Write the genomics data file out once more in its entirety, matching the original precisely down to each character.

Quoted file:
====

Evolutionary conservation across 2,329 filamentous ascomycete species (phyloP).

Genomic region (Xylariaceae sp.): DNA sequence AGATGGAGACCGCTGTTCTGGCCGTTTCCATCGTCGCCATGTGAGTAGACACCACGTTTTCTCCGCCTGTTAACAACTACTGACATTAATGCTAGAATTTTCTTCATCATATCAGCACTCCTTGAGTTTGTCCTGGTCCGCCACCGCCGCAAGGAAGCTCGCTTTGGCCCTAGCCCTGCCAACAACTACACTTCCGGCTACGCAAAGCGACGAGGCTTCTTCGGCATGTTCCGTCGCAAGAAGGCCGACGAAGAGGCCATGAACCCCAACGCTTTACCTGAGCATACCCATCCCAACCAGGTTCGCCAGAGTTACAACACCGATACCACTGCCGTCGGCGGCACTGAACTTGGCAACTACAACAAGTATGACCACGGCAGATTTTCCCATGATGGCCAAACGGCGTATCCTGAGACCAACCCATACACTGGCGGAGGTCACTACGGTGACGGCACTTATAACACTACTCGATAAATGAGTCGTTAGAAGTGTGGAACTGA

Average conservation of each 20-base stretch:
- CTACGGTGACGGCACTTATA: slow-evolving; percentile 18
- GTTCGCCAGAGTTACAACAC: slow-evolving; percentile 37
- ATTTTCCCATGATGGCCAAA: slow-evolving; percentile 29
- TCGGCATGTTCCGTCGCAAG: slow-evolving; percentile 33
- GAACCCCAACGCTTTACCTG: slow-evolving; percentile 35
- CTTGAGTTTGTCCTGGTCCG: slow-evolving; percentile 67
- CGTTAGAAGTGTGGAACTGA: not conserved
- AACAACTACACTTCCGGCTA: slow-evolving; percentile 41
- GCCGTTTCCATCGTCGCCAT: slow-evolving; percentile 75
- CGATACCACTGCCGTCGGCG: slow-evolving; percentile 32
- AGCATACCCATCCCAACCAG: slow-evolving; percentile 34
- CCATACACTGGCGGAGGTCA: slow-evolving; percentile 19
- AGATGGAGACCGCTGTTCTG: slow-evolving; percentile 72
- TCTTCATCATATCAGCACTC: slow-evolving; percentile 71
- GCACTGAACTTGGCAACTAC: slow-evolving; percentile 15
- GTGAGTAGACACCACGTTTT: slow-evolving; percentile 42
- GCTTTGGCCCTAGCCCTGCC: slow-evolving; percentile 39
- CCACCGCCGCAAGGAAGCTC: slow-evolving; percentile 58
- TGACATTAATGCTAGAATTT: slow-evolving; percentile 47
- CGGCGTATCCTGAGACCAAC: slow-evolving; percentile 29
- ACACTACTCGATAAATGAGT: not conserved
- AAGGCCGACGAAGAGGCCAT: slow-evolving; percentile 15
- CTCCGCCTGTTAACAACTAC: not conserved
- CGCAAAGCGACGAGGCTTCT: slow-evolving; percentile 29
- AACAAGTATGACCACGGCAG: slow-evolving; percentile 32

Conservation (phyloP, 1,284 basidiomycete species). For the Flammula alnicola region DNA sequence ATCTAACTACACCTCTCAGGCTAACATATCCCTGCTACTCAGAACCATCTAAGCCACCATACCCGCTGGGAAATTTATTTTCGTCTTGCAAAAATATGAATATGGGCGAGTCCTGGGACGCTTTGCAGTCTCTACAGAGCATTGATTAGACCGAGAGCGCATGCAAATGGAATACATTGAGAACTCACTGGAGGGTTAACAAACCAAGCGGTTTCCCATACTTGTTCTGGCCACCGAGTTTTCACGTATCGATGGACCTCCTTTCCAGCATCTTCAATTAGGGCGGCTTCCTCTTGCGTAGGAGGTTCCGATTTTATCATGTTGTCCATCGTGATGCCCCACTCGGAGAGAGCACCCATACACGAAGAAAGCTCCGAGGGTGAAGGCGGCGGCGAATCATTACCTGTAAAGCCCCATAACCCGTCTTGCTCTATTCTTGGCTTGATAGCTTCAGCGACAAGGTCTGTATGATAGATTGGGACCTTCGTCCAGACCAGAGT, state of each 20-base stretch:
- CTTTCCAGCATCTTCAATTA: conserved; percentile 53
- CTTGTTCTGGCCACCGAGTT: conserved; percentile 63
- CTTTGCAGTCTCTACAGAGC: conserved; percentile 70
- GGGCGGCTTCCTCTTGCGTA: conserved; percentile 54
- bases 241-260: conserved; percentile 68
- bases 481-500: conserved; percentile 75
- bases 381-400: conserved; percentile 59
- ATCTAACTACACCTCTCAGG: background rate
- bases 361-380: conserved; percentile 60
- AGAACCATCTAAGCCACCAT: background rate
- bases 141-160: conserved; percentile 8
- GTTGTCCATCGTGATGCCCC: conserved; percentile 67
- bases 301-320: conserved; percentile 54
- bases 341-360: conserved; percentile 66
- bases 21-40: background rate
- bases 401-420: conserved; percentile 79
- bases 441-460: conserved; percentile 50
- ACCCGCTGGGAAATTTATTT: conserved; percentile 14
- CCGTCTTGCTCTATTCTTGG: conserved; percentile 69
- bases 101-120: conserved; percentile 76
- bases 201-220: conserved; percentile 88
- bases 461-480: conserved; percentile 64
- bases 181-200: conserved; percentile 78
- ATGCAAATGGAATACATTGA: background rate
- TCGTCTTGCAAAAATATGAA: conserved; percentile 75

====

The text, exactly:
Evolutionary conservation across 2,329 filamentous ascomycete species (phyloP).

Genomic region (Xylariaceae sp.): DNA sequence AGATGGAGACCGCTGTTCTGGCCGTTTCCATCGTCGCCATGTGAGTAGACACCACGTTTTCTCCGCCTGTTAACAACTACTGACATTAATGCTAGAATTTTCTTCATCATATCAGCACTCCTTGAGTTTGTCCTGGTCCGCCACCGCCGCAAGGAAGCTCGCTTTGGCCCTAGCCCTGCCAACAACTACACTTCCGGCTACGCAAAGCGACGAGGCTTCTTCGGCATGTTCCGTCGCAAGAAGGCCGACGAAGAGGCCATGAACCCCAACGCTTTACCTGAGCATACCCATCCCAACCAGGTTCGCCAGAGTTACAACACCGATACCACTGCCGTCGGCGGCACTGAACTTGGCAACTACAACAAGTATGACCACGGCAGATTTTCCCATGATGGCCAAACGGCGTATCCTGAGACCAACCCATACACTGGCGGAGGTCACTACGGTGACGGCACTTATAACACTACTCGATAAATGAGTCGTTAGAAGTGTGGAACTGA

Average conservation of each 20-base stretch:
- CTACGGTGACGGCACTTATA: slow-evolving; percentile 18
- GTTCGCCAGAGTTACAACAC: slow-evolving; percentile 37
- ATTTTCCCATGATGGCCAAA: slow-evolving; percentile 29
- TCGGCATGTTCCGTCGCAAG: slow-evolving; percentile 33
- GAACCCCAACGCTTTACCTG: slow-evolving; percentile 35
- CTTGAGTTTGTCCTGGTCCG: slow-evolving; percentile 67
- CGTTAGAAGTGTGGAACTGA: not conserved
- AACAACTACACTTCCGGCTA: slow-evolving; percentile 41
- GCCGTTTCCATCGTCGCCAT: slow-evolving; percentile 75
- CGATACCACTGCCGTCGGCG: slow-evolving; percentile 32
- AGCATACCCATCCCAACCAG: slow-evolving; percentile 34
- CCATACACTGGCGGAGGTCA: slow-evolving; percentile 19
- AGATGGAGACCGCTGTTCTG: slow-evolving; percentile 72
- TCTTCATCATATCAGCACTC: slow-evolving; percentile 71
- GCACTGAACTTGGCAACTAC: slow-evolving; percentile 15
- GTGAGTAGACACCACGTTTT: slow-evolving; percentile 42
- GCTTTGGCCCTAGCCCTGCC: slow-evolving; percentile 39
- CCACCGCCGCAAGGAAGCTC: slow-evolving; percentile 58
- TGACATTAATGCTAGAATTT: slow-evolving; percentile 47
- CGGCGTATCCTGAGACCAAC: slow-evolving; percentile 29
- ACACTACTCGATAAATGAGT: not conserved
- AAGGCCGACGAAGAGGCCAT: slow-evolving; percentile 15
- CTCCGCCTGTTAACAACTAC: not conserved
- CGCAAAGCGACGAGGCTTCT: slow-evolving; percentile 29
- AACAAGTATGACCACGGCAG: slow-evolving; percentile 32

Conservation (phyloP, 1,284 basidiomycete species). For the Flammula alnicola region DNA sequence ATCTAACTACACCTCTCAGGCTAACATATCCCTGCTACTCAGAACCATCTAAGCCACCATACCCGCTGGGAAATTTATTTTCGTCTTGCAAAAATATGAATATGGGCGAGTCCTGGGACGCTTTGCAGTCTCTACAGAGCATTGATTAGACCGAGAGCGCATGCAAATGGAATACATTGAGAACTCACTGGAGGGTTAACAAACCAAGCGGTTTCCCATACTTGTTCTGGCCACCGAGTTTTCACGTATCGATGGACCTCCTTTCCAGCATCTTCAATTAGGGCGGCTTCCTCTTGCGTAGGAGGTTCCGATTTTATCATGTTGTCCATCGTGATGCCCCACTCGGAGAGAGCACCCATACACGAAGAAAGCTCCGAGGGTGAAGGCGGCGGCGAATCATTACCTGTAAAGCCCCATAACCCGTCTTGCTCTATTCTTGGCTTGATAGCTTCAGCGACAAGGTCTGTATGATAGATTGGGACCTTCGTCCAGACCAGAGT, state of each 20-base stretch:
- CTTTCCAGCATCTTCAATTA: conserved; percentile 53
- CTTGTTCTGGCCACCGAGTT: conserved; percentile 63
- CTTTGCAGTCTCTACAGAGC: conserved; percentile 70
- GGGCGGCTTCCTCTTGCGTA: conserved; percentile 54
- bases 241-260: conserved; percentile 68
- bases 481-500: conserved; percentile 75
- bases 381-400: conserved; percentile 59
- ATCTAACTACACCTCTCAGG: background rate
- bases 361-380: conserved; percentile 60
- AGAACCATCTAAGCCACCAT: background rate
- bases 141-160: conserved; percentile 8
- GTTGTCCATCGTGATGCCCC: conserved; percentile 67
- bases 301-320: conserved; percentile 54
- bases 341-360: conserved; percentile 66
- bases 21-40: background rate
- bases 401-420: conserved; percentile 79
- bases 441-460: conserved; percentile 50
- ACCCGCTGGGAAATTTATTT: conserved; percentile 14
- CCGTCTTGCTCTATTCTTGG: conserved; percentile 69
- bases 101-120: conserved; percentile 76
- bases 201-220: conserved; percentile 88
- bases 461-480: conserved; percentile 64
- bases 181-200: conserved; percentile 78
- ATGCAAATGGAATACATTGA: background rate
- TCGTCTTGCAAAAATATGAA: conserved; percentile 75